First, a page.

The Dales Market Corner

Pateley Bridge, Harrogate, North Yorkshire HG3 5HG

2,000sq ft

Stacey Brookes has overseen the transformation of The Dales Market Corner into a modern forecourt and convenience store since she joined six years ago. She tells Tom Gockelen-Kozlowski why the changes have worked 


If you happen to be cycling through the heart of North Yorkshire, enjoying the stunning countryside, but conscious that you want to maintain your body-beautiful diet, then don’t worry: manager Stacey Brookes and her team have it covered.

“Protein is massive here and has grown over the past two years – we’ve got cycle routes that go past the store and the cyclists love it,” she says. “We’ve got gluten-free products, too – I didn’t believe it would work to begin with, but it really has.” 

The success of these once niche products is one of the more recent steps in a dramatic journey for The Dales Market Corner convenience store and forecourt in Pateley Bridge, Harrogate. When Stacey joined the independently owned business six years ago, she says it was “quaint and small”, operating from 8am to 6pm daily, stocking just core confectionery and grocery products for those buying petrol to pick up.

The time she has worked at the business has seen a huge amount of change, however: an extension, the arrival of a post office, the development of the store in partnership with Nisa. 

“We arranged the extension work so that we never had to shut, closing one section of the business and still being open in the other,” she says. 

Now the forecourt and full convenience offer strives to meet the needs of those driving past, the huge seasonal tourist trade, many locals from the village plus a loyal farming community from the area surrounding the store.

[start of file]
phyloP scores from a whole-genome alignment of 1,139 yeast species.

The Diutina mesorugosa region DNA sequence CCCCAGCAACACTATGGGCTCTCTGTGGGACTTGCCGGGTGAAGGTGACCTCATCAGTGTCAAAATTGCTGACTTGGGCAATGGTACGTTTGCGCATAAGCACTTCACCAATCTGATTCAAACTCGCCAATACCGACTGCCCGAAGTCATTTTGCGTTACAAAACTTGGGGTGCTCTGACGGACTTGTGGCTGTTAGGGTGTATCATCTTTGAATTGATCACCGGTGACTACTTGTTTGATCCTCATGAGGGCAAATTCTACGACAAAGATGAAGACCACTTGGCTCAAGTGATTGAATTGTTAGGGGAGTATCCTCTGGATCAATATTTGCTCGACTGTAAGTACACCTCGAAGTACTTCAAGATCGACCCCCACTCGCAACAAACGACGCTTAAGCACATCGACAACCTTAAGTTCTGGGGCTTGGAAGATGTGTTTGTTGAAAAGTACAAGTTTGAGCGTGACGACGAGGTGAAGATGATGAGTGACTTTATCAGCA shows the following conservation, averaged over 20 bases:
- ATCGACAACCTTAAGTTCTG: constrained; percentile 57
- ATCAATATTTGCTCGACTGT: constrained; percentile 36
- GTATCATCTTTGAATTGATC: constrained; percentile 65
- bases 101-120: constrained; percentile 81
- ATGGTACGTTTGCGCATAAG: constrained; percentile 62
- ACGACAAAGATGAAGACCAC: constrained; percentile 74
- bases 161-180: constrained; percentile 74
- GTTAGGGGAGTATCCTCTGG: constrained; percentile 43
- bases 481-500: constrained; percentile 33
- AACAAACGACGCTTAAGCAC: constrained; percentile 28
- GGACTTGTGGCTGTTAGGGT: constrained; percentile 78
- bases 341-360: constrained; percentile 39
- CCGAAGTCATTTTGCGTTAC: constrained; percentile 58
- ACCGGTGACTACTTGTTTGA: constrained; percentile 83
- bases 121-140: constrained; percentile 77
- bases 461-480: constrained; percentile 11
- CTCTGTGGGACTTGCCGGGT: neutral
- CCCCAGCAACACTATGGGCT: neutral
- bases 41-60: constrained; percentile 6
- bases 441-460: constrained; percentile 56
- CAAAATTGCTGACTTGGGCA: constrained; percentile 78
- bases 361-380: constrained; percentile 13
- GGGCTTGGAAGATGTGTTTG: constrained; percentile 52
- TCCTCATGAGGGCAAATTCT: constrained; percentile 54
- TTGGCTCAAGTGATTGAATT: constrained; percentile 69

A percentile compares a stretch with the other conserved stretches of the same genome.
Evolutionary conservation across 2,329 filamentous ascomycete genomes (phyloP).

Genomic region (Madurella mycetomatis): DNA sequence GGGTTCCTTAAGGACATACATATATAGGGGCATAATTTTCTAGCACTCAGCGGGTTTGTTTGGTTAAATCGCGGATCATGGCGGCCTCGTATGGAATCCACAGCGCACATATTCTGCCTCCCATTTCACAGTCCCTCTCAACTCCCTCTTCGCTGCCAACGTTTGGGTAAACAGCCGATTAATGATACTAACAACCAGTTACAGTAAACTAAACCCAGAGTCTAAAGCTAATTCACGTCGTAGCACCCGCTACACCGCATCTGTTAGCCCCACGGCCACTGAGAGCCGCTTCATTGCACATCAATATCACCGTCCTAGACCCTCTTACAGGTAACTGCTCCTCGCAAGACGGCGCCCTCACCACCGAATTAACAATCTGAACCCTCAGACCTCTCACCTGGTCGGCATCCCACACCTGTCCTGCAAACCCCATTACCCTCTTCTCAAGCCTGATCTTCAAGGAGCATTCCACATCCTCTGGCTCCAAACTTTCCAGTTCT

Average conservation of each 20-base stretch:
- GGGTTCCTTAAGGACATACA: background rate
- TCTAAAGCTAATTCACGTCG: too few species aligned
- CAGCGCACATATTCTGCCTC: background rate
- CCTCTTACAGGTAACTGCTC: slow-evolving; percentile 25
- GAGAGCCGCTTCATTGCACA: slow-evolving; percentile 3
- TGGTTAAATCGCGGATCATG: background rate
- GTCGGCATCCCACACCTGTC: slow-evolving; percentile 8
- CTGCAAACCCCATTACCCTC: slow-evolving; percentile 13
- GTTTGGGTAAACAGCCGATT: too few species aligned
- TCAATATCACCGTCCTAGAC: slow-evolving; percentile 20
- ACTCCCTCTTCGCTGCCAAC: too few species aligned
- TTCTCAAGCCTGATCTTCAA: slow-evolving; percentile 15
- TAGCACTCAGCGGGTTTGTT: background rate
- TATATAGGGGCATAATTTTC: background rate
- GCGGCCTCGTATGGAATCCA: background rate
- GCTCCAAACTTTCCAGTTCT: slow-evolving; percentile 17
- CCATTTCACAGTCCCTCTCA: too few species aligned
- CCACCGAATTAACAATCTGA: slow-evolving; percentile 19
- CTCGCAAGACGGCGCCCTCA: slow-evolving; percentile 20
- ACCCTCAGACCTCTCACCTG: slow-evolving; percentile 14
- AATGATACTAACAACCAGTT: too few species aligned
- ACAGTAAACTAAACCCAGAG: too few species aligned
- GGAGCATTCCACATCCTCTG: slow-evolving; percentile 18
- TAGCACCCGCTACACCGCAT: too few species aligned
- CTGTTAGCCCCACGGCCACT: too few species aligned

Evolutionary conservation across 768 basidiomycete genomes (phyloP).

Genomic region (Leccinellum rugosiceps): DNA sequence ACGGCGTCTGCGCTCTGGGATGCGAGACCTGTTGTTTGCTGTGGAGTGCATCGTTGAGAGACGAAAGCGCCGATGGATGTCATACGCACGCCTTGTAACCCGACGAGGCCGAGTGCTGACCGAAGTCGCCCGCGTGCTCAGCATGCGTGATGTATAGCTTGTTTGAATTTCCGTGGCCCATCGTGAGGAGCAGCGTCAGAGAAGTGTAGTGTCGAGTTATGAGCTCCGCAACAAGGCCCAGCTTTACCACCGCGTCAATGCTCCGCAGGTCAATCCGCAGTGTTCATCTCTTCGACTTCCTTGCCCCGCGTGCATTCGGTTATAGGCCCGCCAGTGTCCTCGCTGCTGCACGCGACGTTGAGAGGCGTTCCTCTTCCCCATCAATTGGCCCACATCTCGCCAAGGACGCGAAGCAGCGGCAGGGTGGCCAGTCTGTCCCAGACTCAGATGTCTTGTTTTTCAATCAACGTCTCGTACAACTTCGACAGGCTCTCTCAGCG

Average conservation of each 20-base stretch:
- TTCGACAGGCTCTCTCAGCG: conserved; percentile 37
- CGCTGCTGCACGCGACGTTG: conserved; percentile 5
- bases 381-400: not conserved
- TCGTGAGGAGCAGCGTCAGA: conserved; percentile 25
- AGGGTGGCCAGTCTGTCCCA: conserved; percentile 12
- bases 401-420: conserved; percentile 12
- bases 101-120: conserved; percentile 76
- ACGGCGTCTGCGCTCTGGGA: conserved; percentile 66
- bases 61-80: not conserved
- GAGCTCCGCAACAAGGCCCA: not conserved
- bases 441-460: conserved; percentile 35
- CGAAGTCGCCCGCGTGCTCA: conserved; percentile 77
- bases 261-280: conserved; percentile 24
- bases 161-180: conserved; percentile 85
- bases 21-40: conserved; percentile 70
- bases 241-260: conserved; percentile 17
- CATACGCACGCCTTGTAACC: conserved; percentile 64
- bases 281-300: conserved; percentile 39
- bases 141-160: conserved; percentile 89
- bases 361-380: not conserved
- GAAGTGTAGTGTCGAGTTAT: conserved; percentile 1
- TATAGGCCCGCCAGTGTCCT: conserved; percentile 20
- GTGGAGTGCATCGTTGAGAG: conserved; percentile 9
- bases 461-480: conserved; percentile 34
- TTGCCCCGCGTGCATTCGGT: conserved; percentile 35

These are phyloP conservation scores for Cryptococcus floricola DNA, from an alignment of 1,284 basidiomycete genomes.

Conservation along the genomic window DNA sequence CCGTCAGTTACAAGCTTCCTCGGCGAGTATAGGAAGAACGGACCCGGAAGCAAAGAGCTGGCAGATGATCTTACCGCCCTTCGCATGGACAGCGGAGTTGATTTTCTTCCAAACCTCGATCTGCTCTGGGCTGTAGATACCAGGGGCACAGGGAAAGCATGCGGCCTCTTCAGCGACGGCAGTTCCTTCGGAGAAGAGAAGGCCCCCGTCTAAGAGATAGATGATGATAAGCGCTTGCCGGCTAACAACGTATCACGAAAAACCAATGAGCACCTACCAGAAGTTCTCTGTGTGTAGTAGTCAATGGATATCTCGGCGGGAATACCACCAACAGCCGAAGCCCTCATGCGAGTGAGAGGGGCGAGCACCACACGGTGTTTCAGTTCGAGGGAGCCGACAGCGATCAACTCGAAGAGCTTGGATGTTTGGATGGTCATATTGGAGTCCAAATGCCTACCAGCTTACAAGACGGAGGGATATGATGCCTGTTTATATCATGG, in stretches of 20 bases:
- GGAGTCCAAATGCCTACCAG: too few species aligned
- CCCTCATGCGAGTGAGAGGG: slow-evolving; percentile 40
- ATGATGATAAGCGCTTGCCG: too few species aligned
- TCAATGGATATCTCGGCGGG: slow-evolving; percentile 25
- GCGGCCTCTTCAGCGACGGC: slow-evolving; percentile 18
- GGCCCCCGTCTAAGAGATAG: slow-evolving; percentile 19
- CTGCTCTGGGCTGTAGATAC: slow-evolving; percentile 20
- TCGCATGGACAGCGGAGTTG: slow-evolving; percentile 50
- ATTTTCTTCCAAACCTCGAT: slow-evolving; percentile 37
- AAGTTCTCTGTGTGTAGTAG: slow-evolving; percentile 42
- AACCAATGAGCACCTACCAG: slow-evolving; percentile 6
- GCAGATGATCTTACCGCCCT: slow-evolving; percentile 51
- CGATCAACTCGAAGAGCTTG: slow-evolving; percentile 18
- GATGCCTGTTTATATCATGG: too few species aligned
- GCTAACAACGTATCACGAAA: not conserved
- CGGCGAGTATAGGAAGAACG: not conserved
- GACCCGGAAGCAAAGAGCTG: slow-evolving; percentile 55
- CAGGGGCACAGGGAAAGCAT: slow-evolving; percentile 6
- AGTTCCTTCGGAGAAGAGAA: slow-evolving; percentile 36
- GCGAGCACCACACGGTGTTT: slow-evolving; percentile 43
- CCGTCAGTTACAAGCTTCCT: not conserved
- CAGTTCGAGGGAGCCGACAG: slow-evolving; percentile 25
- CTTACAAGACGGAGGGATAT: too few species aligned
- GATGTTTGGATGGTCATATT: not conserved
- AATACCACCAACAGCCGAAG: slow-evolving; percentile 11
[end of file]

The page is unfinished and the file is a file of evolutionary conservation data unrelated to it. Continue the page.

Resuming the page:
A big reason why the store’s now able to cater to the needs of so many customers is the advice and support that working with a symbol group has provided. 

“We get six chilled deliveries a week and three ambient. We’re an independent business but we’re 97% compliant with Nisa deals. We send out their promotional leaflets and customers will come in with products circled that they want,” she says.

Along with satisfied millennial cyclists happily munching on snack bars, another sign this shift in the business has worked came this summer when the heatwave struck and thousands of tourists descended on the area, with many arriving at the store looking for barbecue items including fresh meat, salads and alcohol. “This year’s been a real boom,” Stacey says. 

And as many retailers know, serving an expanding customer base in 2018 means one thing: increasing your chilled offer. 

“Two weeks ago we had a mini-refit and I moved our soft drinks chiller to find space for two more bays of chilled,” Stacey says. 

We’re an independent business but we’re 97% compliant with Nisa deals

The demand for space has also been driven from the arrival of Co-op products into the Nisa range and the opportunity for the team to include ready meals. 

“It’s a challenge because we don’t want to have six versions of the same product,” she says. 

She’s tried hot food to go – a no-brainer for most forecourts – before and finding sales were going to a nearby bakery. “We tried it for year, but it wasn’t viable.” 

In almost every other sense, Stacey admits she’s in a lucky area – 10 miles from the nearest supermarket and with only one smaller Spar store in the vicinity. 

Still, as her adherence to Nisa deals highlights, this doesn’t mean that she premium prices her store. “You want repeat customers. If customers know you’re taking advantage, they get put off,” she says. 

It goes to show how committed the business is to the basics of convenience retail: maintaining a loyal base of customers and pouncing on any other opportunities which might become available. And as the protein and gluten-free ranges show, even in the most remote areas, this can mean stocking the latest trends.

“It takes us a little time to catch up with what’s happening in London, but we get there soon enough,” she says. 

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